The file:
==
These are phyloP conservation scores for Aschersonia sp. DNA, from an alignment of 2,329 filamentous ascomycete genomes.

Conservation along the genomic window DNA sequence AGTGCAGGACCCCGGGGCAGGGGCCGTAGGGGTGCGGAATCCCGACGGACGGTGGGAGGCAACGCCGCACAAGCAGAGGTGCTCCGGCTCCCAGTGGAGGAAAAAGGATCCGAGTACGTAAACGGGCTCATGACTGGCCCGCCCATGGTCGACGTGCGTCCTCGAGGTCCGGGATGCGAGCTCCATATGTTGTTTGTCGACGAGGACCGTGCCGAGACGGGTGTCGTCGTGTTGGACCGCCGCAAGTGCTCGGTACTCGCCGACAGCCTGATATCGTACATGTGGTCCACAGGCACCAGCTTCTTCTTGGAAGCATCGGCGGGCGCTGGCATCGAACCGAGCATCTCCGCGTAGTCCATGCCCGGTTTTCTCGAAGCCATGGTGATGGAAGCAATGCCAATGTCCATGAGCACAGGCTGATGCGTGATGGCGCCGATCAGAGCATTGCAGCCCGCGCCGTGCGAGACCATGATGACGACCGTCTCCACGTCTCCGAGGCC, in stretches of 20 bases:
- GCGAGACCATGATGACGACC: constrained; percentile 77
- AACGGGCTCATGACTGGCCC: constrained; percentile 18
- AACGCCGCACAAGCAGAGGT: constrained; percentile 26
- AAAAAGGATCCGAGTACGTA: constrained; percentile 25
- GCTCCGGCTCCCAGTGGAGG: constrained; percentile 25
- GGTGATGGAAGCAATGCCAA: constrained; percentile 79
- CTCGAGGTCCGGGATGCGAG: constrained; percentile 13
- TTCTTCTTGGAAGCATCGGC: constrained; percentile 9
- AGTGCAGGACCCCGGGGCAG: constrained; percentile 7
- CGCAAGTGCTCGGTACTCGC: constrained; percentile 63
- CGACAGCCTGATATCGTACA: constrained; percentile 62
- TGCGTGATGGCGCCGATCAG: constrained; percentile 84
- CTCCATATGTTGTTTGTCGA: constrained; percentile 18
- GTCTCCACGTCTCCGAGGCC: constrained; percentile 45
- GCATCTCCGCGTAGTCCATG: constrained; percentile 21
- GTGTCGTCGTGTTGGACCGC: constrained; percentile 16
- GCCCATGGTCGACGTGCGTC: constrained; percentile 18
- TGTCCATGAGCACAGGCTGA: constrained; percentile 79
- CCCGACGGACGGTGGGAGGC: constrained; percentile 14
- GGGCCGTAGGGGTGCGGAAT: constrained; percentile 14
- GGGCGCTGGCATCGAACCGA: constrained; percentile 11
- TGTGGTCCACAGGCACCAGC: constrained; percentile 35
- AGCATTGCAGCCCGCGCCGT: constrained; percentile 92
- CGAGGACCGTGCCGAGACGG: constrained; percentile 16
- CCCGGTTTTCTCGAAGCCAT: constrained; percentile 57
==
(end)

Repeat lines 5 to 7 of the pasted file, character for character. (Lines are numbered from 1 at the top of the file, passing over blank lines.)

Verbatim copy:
- AACGCCGCACAAGCAGAGGT: constrained; percentile 26
- AAAAAGGATCCGAGTACGTA: constrained; percentile 25
- GCTCCGGCTCCCAGTGGAGG: constrained; percentile 25